An inquest in Cork has heard that two men died in almost identical circumstances after taking a cocktail of drugs at a house party last Christmas.
John Foley, 33, of Rockview Terrace, Cork, and 32-year-old John O'Donoghue from Larchfield Lawn, Youghal, Co Cork, were among a group of people who attended the party in a bedsit at Rockview Terrace on Christmas Eve.
An inquest at the Coroner's Court heard that large amounts of alcohol and drugs, including methadone and prescription drugs, were consumed at the party.
On Christmas Day, Mr Foley's girlfriend, Paula Canty, woke to find him lying lifeless in bed beside her.
In a statement read to the court, Ms Canty said Mr Foley's face was purple and he was not breathing when she turned him over.
Mr O'Donoghue and his girlfriend, Kathleen O'Sullivan, were staying in another flat in the same building and they went to Ms Canty's assistance when they heard her screaming.
They administered CPR to Mr Foley, but he was pronounced dead just before 2.30pm.
Less than six hours later, Ms O'Sullivan woke to find Mr O'Donoghue unresponsive in bed.
She contacted the emergency services and he was pronounced dead some time later at the Mercy University Hospital.
A toxicology screening found that Mr Foley had methadone and a sedative drug in his blood at the time of his death.
Morphine and cannabis were also detected in his urine, but not in his blood.
Pathologist Dr Margaret Bolster, who carried out post-mortem examinations on both men, found that Mr Foley's death was due to methadone toxicity in association with ingestion of a high level of a sedative drug.
A toxicology screening found that Mr O'Donoghue had methadone, two sedative drugs and a sleeping tablet in his blood at the time of his death. Amphetamine was also present.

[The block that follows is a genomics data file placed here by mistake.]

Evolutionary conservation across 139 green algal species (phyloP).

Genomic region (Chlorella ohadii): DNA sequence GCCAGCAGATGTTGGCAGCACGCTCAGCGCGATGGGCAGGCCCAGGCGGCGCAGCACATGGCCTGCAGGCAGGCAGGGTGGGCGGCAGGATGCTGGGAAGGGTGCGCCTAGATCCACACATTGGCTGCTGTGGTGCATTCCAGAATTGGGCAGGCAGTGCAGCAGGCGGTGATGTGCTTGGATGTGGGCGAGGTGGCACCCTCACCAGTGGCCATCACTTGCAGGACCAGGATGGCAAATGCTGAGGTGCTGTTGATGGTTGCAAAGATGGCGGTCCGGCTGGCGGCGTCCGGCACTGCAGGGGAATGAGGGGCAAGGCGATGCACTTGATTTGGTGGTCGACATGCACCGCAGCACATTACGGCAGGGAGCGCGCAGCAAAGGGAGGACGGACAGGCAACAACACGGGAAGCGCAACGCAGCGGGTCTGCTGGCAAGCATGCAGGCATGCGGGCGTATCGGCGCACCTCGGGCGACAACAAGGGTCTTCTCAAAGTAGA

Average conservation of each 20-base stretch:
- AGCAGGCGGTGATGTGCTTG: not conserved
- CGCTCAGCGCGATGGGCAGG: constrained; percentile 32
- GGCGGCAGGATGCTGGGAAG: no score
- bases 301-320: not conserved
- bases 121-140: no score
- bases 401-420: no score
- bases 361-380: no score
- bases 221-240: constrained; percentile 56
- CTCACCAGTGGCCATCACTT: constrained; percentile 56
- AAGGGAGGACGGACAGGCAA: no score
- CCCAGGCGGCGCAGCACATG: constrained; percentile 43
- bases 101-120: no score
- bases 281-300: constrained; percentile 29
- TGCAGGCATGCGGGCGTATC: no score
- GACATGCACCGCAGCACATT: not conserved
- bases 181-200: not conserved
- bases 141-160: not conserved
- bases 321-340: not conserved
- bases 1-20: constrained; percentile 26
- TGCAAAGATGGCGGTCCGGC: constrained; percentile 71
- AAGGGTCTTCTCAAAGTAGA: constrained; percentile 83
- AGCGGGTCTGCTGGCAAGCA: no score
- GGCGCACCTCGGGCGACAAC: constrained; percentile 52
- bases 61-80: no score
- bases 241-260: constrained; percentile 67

There were no traces of heroin found.
Dr Bolster said Mr O'Donoghue died of brain damage, associated with pneumonia following a prolonged heart attack due to the effects of taking methadone, two sedative drugs and a sleeping tablet.
Coroner Dr Myra Cullinane recorded verdicts of death by misadventure in both cases.
The coroner told Mr O'Donoghue's mother, Bridget, at the inquest that John would have fallen asleep and would not have suffered.
"It was a dreadful shock for the family and you have been through so much. It's very hard for a family to suffer a bereavement at a time of year like that," said the coroner.
Only one non-Garda witness attended to give evidence at the inquest, while no members of Mr Foley's family were present.
Speaking after the inquest, Ms O'Donoghue said her son was a very quiet person.
"He didn't like trouble. He was a peacemaker. If he could do a favour for anyone he would do it. We miss him an awful lot."
His sister, Denise, described Mr O'Donoghue as a "kind person".